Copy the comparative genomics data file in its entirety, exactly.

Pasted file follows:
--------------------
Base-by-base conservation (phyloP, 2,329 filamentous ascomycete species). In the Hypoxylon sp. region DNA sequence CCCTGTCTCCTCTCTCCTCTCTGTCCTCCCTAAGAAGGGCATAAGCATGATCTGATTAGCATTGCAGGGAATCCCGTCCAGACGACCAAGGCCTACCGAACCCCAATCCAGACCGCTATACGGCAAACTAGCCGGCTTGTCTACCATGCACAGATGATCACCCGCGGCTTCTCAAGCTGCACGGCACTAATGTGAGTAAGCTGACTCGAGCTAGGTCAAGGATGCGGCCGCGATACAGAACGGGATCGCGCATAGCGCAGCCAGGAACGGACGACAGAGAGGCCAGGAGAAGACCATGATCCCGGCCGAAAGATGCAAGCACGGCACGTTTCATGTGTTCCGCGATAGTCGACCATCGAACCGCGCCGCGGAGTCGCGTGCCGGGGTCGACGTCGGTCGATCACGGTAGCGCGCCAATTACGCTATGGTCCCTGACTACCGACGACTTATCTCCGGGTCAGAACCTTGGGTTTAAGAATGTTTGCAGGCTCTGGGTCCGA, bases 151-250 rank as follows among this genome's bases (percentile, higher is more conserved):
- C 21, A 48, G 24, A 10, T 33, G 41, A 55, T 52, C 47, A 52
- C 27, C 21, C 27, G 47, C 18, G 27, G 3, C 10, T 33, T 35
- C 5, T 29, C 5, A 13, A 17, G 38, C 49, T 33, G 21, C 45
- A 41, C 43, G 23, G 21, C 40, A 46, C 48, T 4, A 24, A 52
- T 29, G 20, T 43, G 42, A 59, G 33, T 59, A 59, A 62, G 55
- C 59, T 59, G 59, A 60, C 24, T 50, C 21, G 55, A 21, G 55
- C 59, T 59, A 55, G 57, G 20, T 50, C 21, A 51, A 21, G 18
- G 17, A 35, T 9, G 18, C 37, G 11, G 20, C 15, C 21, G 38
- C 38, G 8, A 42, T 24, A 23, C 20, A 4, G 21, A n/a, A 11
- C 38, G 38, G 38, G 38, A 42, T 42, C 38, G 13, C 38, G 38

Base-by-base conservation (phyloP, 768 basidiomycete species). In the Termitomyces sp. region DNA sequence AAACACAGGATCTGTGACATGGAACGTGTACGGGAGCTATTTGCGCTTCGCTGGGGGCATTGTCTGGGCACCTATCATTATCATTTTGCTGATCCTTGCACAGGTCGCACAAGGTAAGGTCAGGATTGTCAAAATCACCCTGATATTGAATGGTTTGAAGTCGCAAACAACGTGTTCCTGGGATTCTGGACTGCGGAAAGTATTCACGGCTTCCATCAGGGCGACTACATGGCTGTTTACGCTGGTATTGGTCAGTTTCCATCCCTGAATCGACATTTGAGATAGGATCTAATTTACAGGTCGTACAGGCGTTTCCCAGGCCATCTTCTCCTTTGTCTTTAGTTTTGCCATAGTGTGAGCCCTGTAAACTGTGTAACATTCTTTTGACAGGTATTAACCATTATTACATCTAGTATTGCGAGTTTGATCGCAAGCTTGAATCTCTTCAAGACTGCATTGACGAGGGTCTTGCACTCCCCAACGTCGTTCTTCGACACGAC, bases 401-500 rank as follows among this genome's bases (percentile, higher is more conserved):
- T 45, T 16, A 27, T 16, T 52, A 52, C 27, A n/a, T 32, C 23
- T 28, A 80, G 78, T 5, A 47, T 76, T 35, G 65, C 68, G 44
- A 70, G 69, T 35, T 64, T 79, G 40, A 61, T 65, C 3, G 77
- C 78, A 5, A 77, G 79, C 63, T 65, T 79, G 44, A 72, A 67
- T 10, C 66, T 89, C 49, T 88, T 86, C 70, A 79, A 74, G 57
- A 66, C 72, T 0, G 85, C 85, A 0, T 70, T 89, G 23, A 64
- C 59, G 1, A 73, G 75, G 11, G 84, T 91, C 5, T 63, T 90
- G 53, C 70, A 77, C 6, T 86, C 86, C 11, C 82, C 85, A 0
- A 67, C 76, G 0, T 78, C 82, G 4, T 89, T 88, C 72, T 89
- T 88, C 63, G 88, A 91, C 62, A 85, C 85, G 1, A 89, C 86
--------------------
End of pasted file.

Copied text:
Base-by-base conservation (phyloP, 2,329 filamentous ascomycete species). In the Hypoxylon sp. region DNA sequence CCCTGTCTCCTCTCTCCTCTCTGTCCTCCCTAAGAAGGGCATAAGCATGATCTGATTAGCATTGCAGGGAATCCCGTCCAGACGACCAAGGCCTACCGAACCCCAATCCAGACCGCTATACGGCAAACTAGCCGGCTTGTCTACCATGCACAGATGATCACCCGCGGCTTCTCAAGCTGCACGGCACTAATGTGAGTAAGCTGACTCGAGCTAGGTCAAGGATGCGGCCGCGATACAGAACGGGATCGCGCATAGCGCAGCCAGGAACGGACGACAGAGAGGCCAGGAGAAGACCATGATCCCGGCCGAAAGATGCAAGCACGGCACGTTTCATGTGTTCCGCGATAGTCGACCATCGAACCGCGCCGCGGAGTCGCGTGCCGGGGTCGACGTCGGTCGATCACGGTAGCGCGCCAATTACGCTATGGTCCCTGACTACCGACGACTTATCTCCGGGTCAGAACCTTGGGTTTAAGAATGTTTGCAGGCTCTGGGTCCGA, bases 151-250 rank as follows among this genome's bases (percentile, higher is more conserved):
- C 21, A 48, G 24, A 10, T 33, G 41, A 55, T 52, C 47, A 52
- C 27, C 21, C 27, G 47, C 18, G 27, G 3, C 10, T 33, T 35
- C 5, T 29, C 5, A 13, A 17, G 38, C 49, T 33, G 21, C 45
- A 41, C 43, G 23, G 21, C 40, A 46, C 48, T 4, A 24, A 52
- T 29, G 20, T 43, G 42, A 59, G 33, T 59, A 59, A 62, G 55
- C 59, T 59, G 59, A 60, C 24, T 50, C 21, G 55, A 21, G 55
- C 59, T 59, A 55, G 57, G 20, T 50, C 21, A 51, A 21, G 18
- G 17, A 35, T 9, G 18, C 37, G 11, G 20, C 15, C 21, G 38
- C 38, G 8, A 42, T 24, A 23, C 20, A 4, G 21, A n/a, A 11
- C 38, G 38, G 38, G 38, A 42, T 42, C 38, G 13, C 38, G 38

Base-by-base conservation (phyloP, 768 basidiomycete species). In the Termitomyces sp. region DNA sequence AAACACAGGATCTGTGACATGGAACGTGTACGGGAGCTATTTGCGCTTCGCTGGGGGCATTGTCTGGGCACCTATCATTATCATTTTGCTGATCCTTGCACAGGTCGCACAAGGTAAGGTCAGGATTGTCAAAATCACCCTGATATTGAATGGTTTGAAGTCGCAAACAACGTGTTCCTGGGATTCTGGACTGCGGAAAGTATTCACGGCTTCCATCAGGGCGACTACATGGCTGTTTACGCTGGTATTGGTCAGTTTCCATCCCTGAATCGACATTTGAGATAGGATCTAATTTACAGGTCGTACAGGCGTTTCCCAGGCCATCTTCTCCTTTGTCTTTAGTTTTGCCATAGTGTGAGCCCTGTAAACTGTGTAACATTCTTTTGACAGGTATTAACCATTATTACATCTAGTATTGCGAGTTTGATCGCAAGCTTGAATCTCTTCAAGACTGCATTGACGAGGGTCTTGCACTCCCCAACGTCGTTCTTCGACACGAC, bases 401-500 rank as follows among this genome's bases (percentile, higher is more conserved):
- T 45, T 16, A 27, T 16, T 52, A 52, C 27, A n/a, T 32, C 23
- T 28, A 80, G 78, T 5, A 47, T 76, T 35, G 65, C 68, G 44
- A 70, G 69, T 35, T 64, T 79, G 40, A 61, T 65, C 3, G 77
- C 78, A 5, A 77, G 79, C 63, T 65, T 79, G 44, A 72, A 67
- T 10, C 66, T 89, C 49, T 88, T 86, C 70, A 79, A 74, G 57
- A 66, C 72, T 0, G 85, C 85, A 0, T 70, T 89, G 23, A 64
- C 59, G 1, A 73, G 75, G 11, G 84, T 91, C 5, T 63, T 90
- G 53, C 70, A 77, C 6, T 86, C 86, C 11, C 82, C 85, A 0
- A 67, C 76, G 0, T 78, C 82, G 4, T 89, T 88, C 72, T 89
- T 88, C 63, G 88, A 91, C 62, A 85, C 85, G 1, A 89, C 86